Group of adults and children inside the Masbro Centre attending an event

H&F funding is helping charities change lives

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Image captionAn event at the Masbro Centre

Hammersmith & Fulham Council is helping charities and other voluntary organisations change lives in the borough – and saving residents’ money at the same time.

There are a wide range of local organisations helping residents, such as caring for the elderly, activities for young people and disability rights. They’re helping residents more effectively and for cheaper than we can as a council. So we’ve given them the money to do more – a lot more.

This year the council is funding 39 organisations to provide 54 important services, which will benefit approximately local 74,000 residents. We also have a fast track small grants scheme which provides grants of up to £5,000 for local projects.

“We know these organisations really improve the lives of residents, and in some cases act as a lifeline,” said Cllr Sue Fennimore, H&F Cabinet Member for Social Inclusion.

“We know how much residents value them. Not only does it make good financial sense to help these voluntary organisations, it’s the right thing to do.”

The financial support given to organisations this year adds up to £3.6million, a figure that was given a £400,000 boost in 2014. Not only would it cost more for H&F Council to provide these services, charities are able to use the support to help massively expand their missions.

Here are three examples of how we are helping local organisations deliver key services to local residents in Hammersmith & Fulham:

Masbro Centre

Masbro Centre website

This financial year received £133,000 from H&F Council.

Masbro Centre
Image caption: Parents and toddlers event at the Masbro Centre

“The council’s funding is the foundation of the funding for the whole centre,” said Andy Sharpe, CEO of the Urban Partnership Group, which runs the Masbro Centre in Masbro Road, West Kensington.

The Masbro Centre provides a wide range of activities and support to more than 6,000 residents a year. They include a community centre with a vast range of activities for young and old, a befriending service and tea dances for elderly people, as well as parent support groups and parenting classes.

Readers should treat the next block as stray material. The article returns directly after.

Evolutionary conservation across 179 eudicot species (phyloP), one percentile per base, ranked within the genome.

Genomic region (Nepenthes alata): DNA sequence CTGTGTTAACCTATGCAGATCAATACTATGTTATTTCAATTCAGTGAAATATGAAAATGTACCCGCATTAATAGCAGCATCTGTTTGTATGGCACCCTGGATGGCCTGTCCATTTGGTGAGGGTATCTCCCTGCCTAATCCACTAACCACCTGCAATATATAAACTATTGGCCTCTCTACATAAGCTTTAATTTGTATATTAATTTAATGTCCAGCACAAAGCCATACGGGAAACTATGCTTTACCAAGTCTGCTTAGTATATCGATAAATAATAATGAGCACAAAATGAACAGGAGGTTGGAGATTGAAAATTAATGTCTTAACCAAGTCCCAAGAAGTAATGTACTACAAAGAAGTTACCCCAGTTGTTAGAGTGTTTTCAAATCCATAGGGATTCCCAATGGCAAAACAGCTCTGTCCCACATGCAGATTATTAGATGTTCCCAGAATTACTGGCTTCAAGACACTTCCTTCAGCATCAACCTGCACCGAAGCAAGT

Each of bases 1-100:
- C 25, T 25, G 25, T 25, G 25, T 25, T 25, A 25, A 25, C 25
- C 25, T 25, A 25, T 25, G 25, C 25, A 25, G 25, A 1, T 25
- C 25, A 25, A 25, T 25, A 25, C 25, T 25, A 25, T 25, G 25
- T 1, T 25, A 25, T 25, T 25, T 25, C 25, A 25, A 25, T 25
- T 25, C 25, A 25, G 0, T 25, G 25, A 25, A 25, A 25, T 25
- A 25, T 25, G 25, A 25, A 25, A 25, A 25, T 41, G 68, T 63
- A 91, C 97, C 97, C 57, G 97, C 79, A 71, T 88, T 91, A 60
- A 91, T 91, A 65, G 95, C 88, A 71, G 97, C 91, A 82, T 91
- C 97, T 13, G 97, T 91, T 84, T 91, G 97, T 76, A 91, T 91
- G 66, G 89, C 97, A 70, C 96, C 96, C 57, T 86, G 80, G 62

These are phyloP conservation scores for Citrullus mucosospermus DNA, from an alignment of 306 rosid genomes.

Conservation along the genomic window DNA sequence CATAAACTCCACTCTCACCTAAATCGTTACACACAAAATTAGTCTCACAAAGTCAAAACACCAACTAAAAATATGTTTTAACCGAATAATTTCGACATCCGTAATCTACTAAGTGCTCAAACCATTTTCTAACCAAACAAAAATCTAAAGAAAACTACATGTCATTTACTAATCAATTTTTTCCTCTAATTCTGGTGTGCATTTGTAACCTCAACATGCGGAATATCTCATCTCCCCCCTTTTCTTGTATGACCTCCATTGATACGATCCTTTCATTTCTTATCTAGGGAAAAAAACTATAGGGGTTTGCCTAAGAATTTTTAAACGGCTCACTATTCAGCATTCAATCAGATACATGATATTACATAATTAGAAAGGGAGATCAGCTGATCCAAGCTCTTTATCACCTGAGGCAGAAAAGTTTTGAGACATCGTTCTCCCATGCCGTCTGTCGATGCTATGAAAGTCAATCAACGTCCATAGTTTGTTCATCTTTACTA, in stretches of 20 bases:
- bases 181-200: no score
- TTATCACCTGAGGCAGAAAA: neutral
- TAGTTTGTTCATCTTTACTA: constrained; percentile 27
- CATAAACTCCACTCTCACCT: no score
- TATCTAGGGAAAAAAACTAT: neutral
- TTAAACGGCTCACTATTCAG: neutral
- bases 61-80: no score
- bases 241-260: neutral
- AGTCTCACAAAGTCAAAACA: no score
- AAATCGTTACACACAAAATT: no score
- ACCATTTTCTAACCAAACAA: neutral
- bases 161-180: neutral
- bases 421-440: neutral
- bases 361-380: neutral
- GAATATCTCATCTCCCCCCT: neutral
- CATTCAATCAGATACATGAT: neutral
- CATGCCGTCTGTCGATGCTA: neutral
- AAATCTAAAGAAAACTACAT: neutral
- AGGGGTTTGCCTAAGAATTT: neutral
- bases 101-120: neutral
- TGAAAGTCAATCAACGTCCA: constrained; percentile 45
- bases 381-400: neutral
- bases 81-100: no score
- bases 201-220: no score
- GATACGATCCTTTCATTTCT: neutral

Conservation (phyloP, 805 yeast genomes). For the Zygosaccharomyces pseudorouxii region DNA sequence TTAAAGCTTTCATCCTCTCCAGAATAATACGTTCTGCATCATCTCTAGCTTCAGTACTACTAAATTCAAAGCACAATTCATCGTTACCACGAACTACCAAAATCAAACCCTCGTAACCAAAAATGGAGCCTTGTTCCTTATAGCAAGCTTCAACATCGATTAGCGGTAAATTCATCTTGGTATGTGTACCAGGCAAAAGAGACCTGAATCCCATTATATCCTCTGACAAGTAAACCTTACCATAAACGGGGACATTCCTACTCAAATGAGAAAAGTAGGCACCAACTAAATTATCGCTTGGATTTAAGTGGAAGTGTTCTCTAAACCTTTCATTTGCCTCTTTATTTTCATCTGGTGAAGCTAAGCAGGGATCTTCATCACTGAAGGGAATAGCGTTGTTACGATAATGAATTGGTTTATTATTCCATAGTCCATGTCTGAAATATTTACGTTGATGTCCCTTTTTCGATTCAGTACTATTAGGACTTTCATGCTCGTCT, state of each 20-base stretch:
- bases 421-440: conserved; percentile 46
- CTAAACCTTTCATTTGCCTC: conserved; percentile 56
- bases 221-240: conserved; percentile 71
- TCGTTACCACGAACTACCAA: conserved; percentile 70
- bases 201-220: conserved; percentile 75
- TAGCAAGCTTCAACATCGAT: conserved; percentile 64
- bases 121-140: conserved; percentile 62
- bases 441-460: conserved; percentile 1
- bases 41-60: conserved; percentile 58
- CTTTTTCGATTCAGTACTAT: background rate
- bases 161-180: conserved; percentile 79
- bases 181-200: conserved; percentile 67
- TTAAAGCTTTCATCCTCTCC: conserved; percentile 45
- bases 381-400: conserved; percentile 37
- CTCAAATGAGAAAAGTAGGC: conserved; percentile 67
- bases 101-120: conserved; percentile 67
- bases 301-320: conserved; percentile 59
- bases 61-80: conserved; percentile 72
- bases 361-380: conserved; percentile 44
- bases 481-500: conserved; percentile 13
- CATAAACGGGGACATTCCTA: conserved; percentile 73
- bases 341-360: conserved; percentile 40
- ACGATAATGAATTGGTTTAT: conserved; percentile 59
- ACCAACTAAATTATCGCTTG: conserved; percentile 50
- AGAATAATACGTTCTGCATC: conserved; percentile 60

“The funding from the council is really important. It gives us the core funding we need to attract more funding from other sources,” Andy added. “Without it all our services would suffer and it’d be very difficult to maintain them.”

Action on Disability

Action on Disability website

This financial year received £117,000 from H&F Council.

Kamran Malik CEO of Action on Disability
Image caption: Kamran Malik CEO of Action on Disability

Kamran Malik, CEO of Action on Disability in Hammersmith, said H&F Council’s funding is vital to their work advising Disabled people on the benefits they can access to help them live fuller lives.

"Without the grant from the council we would not be able to offer a welfare benefits service to Disabled children and adults,” said Kamran.

“This would mean Disabled children growing up in poverty and adults living without the basics they need to live.

“Supporting individuals to access the benefits they are entitled to improves quality of life and has the potential to contribute to an individual’s health & well-being by opening up opportunities, choice and independence.”

Barons Court Project

Barons Court Project website

This financial year received £45,000 from H&F Council.

Barons Court Project Christmas party
Image caption: Barons Court Project Christmas party

The Barons Court Project in Talgarth Road, Hammersmith, helps homeless people in a wide range of ways, from providing hot showers to training in the skills they need to find a new home and job. They also provide mental health care for people who, without the support, may find their conditions getting worse.

“Without the council’s grant we’d be forced to close. It gives us more credibility and a base which we can use to get other funding.

“It is crucial to the people we help but also helps the wider community as we manage issues that could lead to anti-social behaviour and crime.”